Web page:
We've gathered the most interesting, dangerous and messy, and down-right strange animal mating rituals to ponder this Valentine's Day.
🐍 Red sided garter snakes: Party on the Prairies
Any Raiders of the Lost Ark fans out there? Remember the Well of Souls filled with snakes? That’s not entirely fictional. Narcisse, Manitoba is home to the largest annual gathering of snakes in the world, and after some preliminary youtube research, it can undoubtedly be described as 50 Shades of red sided garter snake. Every spring, the males emerge first from their underground lairs. When a larger female turns up, the males form into a giant mating ball in which a single female is surrounded by up to 100 males trying to mate with her.
🐋 Humpback whales: The Show and Tell
Like many birds, male humpback whales sing to attract females. However, unlike most animals, they do so in chorus. When looking for mates, males gather in large groups in areas researchers call "arenas". They then spread out and all sing together to let the women know where they are.
🐁 Prairie voles: Super-loyal
Prairie voles are among the most monogamous and affectionate mammals. They can sense when their partner is stressed and shower them with affection. They spend most of their time together, and that's usually how they like it: the couple will chase away other voles of either sex that approach them.
🦃 Sage grouse: The Best of the West
Every spring, sage grouses that are native to the Canadian Prairies gather in large groups at a "lek", the word specifically for the Sage grouse mating arena. The males engage in competitive strutting displays, puffing out special air sacs in their chests and making specialized sounds, also known as "lekking". The females gather around and choose who they like best. 80 per cent of the females mate with the one or two most dominant males.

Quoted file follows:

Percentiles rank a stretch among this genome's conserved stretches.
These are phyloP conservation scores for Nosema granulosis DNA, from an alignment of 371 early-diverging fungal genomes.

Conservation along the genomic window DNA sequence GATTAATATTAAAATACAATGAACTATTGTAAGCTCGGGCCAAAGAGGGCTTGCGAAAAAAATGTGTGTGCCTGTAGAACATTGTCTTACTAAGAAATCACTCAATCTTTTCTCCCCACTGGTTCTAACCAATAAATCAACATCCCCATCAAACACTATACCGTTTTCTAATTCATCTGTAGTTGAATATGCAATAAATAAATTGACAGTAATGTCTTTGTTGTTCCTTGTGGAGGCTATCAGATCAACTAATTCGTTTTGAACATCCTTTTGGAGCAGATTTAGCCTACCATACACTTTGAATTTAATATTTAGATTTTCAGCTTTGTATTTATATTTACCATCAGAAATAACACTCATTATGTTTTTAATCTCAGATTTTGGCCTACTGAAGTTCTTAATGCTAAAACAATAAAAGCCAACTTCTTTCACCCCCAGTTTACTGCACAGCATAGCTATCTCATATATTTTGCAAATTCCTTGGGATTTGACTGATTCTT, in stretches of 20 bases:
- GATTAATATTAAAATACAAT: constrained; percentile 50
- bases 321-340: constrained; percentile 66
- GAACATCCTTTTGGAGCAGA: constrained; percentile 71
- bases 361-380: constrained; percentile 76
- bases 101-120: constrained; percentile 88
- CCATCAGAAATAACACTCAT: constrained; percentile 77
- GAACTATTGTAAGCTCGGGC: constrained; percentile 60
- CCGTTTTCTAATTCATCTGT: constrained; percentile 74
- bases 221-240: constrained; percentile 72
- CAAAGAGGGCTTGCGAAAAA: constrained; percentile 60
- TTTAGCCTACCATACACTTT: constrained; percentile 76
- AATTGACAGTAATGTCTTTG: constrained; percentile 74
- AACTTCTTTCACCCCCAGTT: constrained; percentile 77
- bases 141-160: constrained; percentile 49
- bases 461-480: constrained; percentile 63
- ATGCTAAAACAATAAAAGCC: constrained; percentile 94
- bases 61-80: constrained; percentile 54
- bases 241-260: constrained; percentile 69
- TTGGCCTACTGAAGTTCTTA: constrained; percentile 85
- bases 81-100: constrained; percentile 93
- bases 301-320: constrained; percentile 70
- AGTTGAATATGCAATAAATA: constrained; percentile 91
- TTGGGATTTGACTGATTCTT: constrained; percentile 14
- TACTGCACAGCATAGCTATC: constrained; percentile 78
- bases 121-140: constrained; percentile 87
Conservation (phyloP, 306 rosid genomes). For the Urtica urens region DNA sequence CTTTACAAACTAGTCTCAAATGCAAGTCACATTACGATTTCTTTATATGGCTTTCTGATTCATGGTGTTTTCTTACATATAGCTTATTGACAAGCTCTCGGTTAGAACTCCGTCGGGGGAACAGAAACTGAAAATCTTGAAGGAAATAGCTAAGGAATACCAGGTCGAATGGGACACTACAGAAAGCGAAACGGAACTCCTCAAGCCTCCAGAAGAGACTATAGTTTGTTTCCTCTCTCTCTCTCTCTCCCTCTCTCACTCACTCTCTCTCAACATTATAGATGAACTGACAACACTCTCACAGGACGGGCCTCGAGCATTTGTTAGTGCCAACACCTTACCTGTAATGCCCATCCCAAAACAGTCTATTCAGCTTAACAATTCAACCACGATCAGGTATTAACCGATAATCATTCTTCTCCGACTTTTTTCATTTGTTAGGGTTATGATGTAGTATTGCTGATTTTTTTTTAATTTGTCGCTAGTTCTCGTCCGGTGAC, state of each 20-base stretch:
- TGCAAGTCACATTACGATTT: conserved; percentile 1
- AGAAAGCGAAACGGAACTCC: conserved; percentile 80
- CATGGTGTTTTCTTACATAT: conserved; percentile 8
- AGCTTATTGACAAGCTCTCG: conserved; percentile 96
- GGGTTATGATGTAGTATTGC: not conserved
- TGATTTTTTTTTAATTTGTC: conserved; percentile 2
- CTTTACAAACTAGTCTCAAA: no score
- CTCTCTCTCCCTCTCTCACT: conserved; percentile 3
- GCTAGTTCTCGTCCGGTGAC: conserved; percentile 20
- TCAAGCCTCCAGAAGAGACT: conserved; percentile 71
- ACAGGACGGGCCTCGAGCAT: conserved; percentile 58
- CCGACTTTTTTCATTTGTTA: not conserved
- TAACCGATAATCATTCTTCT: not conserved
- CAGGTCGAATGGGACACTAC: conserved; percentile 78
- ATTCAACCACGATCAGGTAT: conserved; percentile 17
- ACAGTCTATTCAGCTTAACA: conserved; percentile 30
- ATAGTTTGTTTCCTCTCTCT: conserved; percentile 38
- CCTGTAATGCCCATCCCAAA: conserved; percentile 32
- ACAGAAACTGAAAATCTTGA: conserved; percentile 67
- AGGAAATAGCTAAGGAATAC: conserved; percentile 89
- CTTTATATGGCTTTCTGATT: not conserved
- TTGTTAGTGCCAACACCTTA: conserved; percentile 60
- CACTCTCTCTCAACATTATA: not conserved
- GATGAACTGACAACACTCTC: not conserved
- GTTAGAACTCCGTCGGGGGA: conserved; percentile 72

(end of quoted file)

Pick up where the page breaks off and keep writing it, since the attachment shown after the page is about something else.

💛 Porcupines: Forget Flowers and Chocolates - Spray Pee!
The porcupine mating window is small: females are open to it for only about 8-12 hours per year. During this time male porcupines will stands on their hind legs and spray the female with urine. If she’s not impressed🧐, she (unsurprisingly) is quite vocal about it. However, if she likes her prospective mate, she lets things proceed.The 12-hour mating period is enough to get the female pregnant 90 per cent of the time.
Arctic Fox: #Couplesgoals
These sly foxes are known for being fantastic hunters, but did you know they also make fantastic life partners? Arctic fox mate for life and both males and females help raise the pups.
🐻❄️ Polar Bears: The Long Distance Relationship
Polar bears are, for the most part, solitary creatures. However, even these loners must mate for their species to survive. Males must travel long distances in search of a mate, sniffing bear tracks to catch traces of a female's scent. Once they do find each other, it's not always love at first sight/fight. The female will often perceive the male as a threat, and it can take more than a week to gain the females trust.
🥰 Canadian Geese
Canada geese, widely-regarded as a symbol of our country, have more elaborate mating behaviours than most wildlife. The female chooses a mate based on how well she believes he can protect her, they then form a monogamous relationship and mate for life. If one of the pair dies, the surviving goose will mourn and may eventually find another mate.
Happy Love Day, whoever you love and however you show your love!
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